Friday, March 23, 2012
Mamma Jamma Pancakes
My sister M is the only one in my family that can make traditional Samoan pancakes like my mother. She's mastered the art of those simple, tasty treats, an art which involves measuring by eye, mixing to perfection and frying to a crisp crunchy finish. And it is an art, because not everyone can make them.
Unfortunately M has also inherited my mother's Samoan abilities at explaining a recipe, because when I asked her how to make them she said over the phone, "It's easy, it's just flour, sugar, water..."
"How about eggs?" I asked.
"If we have them, I put them in," she replied.
"Do you use milk?" I asked.
"Sometimes," she said.
"Anything else?" I pressed.
"No, that's it I think," she answered.
So I faithfully tried a dozen different batters of all different proportions of flour, sugar and water and none came out like my childhood pancake memories.
Tired and dejected, I fried the last of my unsuccessful batter into a pancake in the shape of M's head, and smooshed it with my spatula.
That's what happens when there's only one person in your family that can make something and you leave it to them to always make it.
It's not that I never tried to make them, because I have, but my efforts have always been hit and miss.
So this recipe has be filed under 'inspired'. It's my own take on traditional Samoan pancakes because I honestly could not get the flour/sugar/water thing to work. And because according to my sister M, the expert, there is no baking powder in traditional Samoan pancakes. In fact, when I told her about the baking powder, she wrote: 'Are you making pagi keke mafolafola (flat pancakes) or pagi keke mamma jamma?'.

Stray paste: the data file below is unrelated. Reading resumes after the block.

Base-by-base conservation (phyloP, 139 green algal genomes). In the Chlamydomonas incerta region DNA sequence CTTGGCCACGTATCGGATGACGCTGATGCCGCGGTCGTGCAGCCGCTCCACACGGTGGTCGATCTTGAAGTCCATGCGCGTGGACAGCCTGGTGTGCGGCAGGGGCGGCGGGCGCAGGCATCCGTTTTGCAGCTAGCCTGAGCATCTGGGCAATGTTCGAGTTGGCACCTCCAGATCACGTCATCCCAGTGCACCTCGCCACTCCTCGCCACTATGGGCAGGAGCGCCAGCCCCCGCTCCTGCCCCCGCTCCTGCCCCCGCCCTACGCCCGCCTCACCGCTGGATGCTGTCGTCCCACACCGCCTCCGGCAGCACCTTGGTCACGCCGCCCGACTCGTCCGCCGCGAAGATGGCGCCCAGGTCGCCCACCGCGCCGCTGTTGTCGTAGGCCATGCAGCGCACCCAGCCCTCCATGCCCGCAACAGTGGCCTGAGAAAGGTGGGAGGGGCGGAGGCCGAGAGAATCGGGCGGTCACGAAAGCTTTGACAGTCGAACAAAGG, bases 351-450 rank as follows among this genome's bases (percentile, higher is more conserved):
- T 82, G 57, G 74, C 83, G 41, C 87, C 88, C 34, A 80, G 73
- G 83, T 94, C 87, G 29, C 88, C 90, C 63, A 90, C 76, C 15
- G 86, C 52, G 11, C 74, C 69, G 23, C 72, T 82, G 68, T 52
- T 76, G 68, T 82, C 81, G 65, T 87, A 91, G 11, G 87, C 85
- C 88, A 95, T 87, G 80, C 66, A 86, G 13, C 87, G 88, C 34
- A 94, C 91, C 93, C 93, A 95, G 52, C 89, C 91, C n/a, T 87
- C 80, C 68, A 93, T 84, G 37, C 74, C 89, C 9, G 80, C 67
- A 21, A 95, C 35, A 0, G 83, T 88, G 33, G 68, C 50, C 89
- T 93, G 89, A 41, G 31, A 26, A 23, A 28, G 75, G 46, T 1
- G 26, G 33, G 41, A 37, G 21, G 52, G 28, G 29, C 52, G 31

Looks like it is the mamma jamma kind.
M, sorry about that pancake I made in the shape of your head. But you can't imagine how frustrating it is to not be able to make something that only requires three ingredients. If it's any consolation, the pancake had a nice shape, a golden brown complexion and was tough - kinda like you, Mamma Jamma.
Mamma Jamma Pancakes
2 cups (250 g) flour
4 teaspoons (15 g) baking powder
3 Tablespoons (40 g) sugar
1⅓ cup (160 ml) water
oil for frying
Measure everything into a bowl and stir quickly but lightly to combine all the ingredients. Do not overmix, or try to get the batter smooth. The batter will be slightly lumpy but you shouldn't see any big lumps of flour.
Heat a few tablespoons of oil in a frypan. The oil should be generous enough to coat the bottom of the pan and then some. When you see the oil start to shimmer when you swirl it around the pan then it's hot enough for frying the pancakes. If the oil is smoking, it's too hot.
Scoop heaped tablespoonfuls of batter into the frypan. The batter should sizzle when it hits the oil. Fry each side until golden.
The first side will be done when bubbles poke through the batter. The second side will take less time than the first.
Add oil each time you start a new batch of pancakes.
Serve with butter and jam, or a classic Samoan mixture of the two. We used to make this when we had fa'alavelave, and had to cater for scores of people. The all-in-one spread made it easier to churn out plates of crackers, pancakes or thickly sliced white bread.